One of America’s greatest patriotic songwriters was, at least by his account, born on the 4th of July. Many sources confirm that date and even his mother claimed he was an Independence Day baby. However, the Irish Music Archive confirms that his official birth certificate indicates July 3, IM although it also lists the wrong first name for his mother. WK
Among Cohan’s most notable compositions were “Over There” and “You’re a Grand Old Flag” (originally called “You’re a Grand Old Rag”). The songs were so associated with patriotism during World War I that Cohan earned a Congressional Medal of Honor in 1936 for his contributions to boosting wartime morale. He was the first artist to receive the honor. “Flag” was also given the Towering Song Award by the Songwriters Hall of Fame and is in the National Recording Registry.
Sheet music cover for “You’re a Grand Old Flag” featuring Cohan dressed as George Washington. Click to hear Billy Murray’s performance of the song.
Cohan also has two entries in the Grammy Hall of Fame with “Yankee Doodle Boy” and “Give My Regards to Broadway”. The four songs already mentioned and “Harrigan” rate in the top 1000 songs of the 20th century list by Dave’s Music Database.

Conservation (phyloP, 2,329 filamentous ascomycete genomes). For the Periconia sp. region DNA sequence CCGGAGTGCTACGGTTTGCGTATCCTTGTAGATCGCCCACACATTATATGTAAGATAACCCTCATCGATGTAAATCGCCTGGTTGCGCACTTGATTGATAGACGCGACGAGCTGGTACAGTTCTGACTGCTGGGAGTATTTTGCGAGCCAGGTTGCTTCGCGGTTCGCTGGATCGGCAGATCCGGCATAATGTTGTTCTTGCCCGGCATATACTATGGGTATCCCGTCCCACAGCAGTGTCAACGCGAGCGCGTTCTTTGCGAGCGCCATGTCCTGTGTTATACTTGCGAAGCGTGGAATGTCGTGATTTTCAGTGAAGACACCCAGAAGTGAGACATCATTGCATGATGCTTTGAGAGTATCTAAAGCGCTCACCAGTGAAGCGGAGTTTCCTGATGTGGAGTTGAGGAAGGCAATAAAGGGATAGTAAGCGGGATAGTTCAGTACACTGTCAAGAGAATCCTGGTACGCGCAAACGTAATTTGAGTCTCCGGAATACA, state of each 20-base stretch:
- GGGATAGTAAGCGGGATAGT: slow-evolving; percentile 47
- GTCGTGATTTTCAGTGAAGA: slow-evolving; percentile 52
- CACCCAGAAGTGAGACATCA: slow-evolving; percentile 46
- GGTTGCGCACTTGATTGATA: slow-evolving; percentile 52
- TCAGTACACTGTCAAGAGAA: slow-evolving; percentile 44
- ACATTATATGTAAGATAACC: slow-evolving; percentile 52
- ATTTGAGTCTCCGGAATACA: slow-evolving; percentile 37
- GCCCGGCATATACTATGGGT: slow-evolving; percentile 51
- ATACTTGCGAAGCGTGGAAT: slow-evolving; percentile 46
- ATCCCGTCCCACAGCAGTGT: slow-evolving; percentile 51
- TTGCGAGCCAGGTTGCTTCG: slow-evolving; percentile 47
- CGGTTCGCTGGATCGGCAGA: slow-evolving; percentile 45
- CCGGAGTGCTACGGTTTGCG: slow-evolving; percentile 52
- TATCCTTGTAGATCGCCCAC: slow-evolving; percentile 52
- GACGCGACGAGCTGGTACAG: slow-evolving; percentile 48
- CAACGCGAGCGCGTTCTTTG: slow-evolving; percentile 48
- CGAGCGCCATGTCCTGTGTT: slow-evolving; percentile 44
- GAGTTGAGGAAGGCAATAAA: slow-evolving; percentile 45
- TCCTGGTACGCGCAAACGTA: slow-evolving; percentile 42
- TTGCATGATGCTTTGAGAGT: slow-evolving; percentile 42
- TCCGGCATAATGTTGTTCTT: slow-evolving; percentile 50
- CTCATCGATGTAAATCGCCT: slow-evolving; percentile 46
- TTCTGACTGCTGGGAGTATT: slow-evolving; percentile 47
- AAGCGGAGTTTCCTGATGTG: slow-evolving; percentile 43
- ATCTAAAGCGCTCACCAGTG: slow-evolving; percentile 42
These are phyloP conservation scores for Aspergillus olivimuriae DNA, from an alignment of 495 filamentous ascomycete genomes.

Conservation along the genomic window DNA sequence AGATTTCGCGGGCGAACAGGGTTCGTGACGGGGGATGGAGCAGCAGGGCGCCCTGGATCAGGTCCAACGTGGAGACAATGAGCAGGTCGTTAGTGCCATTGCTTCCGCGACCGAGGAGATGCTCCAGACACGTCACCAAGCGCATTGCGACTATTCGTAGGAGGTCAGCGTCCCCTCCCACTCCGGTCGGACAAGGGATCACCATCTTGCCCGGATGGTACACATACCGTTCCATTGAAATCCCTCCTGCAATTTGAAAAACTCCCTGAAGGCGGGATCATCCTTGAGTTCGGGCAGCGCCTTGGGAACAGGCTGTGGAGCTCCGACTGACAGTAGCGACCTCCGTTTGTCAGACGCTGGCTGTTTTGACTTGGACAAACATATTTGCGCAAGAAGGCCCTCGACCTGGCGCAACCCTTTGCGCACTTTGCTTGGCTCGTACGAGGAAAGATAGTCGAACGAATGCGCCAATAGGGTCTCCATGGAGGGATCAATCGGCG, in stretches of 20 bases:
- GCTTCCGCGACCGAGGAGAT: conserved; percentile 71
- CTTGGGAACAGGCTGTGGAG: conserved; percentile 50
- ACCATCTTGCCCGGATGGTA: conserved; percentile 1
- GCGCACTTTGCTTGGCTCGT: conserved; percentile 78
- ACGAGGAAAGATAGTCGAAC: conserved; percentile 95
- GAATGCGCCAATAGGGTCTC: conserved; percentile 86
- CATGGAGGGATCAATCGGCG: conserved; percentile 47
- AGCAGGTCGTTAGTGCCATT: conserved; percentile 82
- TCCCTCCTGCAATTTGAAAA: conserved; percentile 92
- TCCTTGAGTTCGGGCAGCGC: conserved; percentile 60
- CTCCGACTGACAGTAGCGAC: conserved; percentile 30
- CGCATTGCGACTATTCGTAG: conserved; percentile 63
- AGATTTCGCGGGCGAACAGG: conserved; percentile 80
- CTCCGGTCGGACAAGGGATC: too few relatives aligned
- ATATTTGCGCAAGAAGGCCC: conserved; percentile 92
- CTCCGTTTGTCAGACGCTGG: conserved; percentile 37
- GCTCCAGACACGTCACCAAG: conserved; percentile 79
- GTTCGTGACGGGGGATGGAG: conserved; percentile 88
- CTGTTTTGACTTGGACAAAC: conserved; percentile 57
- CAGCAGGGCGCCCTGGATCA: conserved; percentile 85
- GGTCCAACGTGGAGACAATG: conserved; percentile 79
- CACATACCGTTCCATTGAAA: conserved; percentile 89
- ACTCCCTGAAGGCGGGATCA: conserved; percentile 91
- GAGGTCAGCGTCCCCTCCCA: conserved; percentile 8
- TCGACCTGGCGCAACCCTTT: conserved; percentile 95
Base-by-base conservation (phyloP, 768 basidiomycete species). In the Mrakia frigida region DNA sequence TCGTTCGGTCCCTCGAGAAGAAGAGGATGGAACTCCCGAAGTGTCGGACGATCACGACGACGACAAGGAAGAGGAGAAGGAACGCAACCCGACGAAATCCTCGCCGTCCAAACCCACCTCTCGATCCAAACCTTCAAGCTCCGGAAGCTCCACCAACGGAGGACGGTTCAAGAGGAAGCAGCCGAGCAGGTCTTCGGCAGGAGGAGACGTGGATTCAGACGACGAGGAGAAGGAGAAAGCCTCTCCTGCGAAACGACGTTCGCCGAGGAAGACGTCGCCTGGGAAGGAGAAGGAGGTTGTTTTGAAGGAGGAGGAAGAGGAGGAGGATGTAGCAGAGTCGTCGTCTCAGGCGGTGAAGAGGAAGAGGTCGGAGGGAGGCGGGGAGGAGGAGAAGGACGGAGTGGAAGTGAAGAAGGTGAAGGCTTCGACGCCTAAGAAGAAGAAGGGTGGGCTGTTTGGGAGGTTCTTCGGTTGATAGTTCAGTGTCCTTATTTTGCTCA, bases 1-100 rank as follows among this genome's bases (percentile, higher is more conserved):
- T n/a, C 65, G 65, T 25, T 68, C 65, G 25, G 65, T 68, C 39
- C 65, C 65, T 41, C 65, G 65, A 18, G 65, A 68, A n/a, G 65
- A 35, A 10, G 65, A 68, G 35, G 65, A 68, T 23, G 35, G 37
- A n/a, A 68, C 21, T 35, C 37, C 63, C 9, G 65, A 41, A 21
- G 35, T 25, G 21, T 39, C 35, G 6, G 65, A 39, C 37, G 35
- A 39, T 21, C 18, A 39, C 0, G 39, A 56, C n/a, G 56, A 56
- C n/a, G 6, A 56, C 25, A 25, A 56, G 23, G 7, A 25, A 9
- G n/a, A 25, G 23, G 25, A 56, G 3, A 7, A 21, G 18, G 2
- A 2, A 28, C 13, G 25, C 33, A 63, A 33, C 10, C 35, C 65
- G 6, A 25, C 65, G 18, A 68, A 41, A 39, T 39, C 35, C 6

Cohan got an early start in musical theater. At age 9, he was appearing on stage with his vaudevillian family. By age 13, he was writing songs and plays for the act. He went on to write, produce, direct, and star in more than 40 Broadway musicals. He wrote more than 500 songs and acted in over 1000 performances. IM He has been referred to as the father of American musical comedy and “the man who owned Broadway”. WK He was the subject of the 1942 Academy-Award-winning biopic Yankee Doodle Dandy, starring James Cagney as Cohan.
Cohan was inducted into the Songwriters Hall of Fame and is rated one of the top 100 songwriters of all time by Dave’s Music Database.
- George M. Cohan’s DMDB music maker encyclopedia entry
- IM Irish Music Archive
- SH Songwriters Hall of Fame
- WK Wikipedia entry on Cohan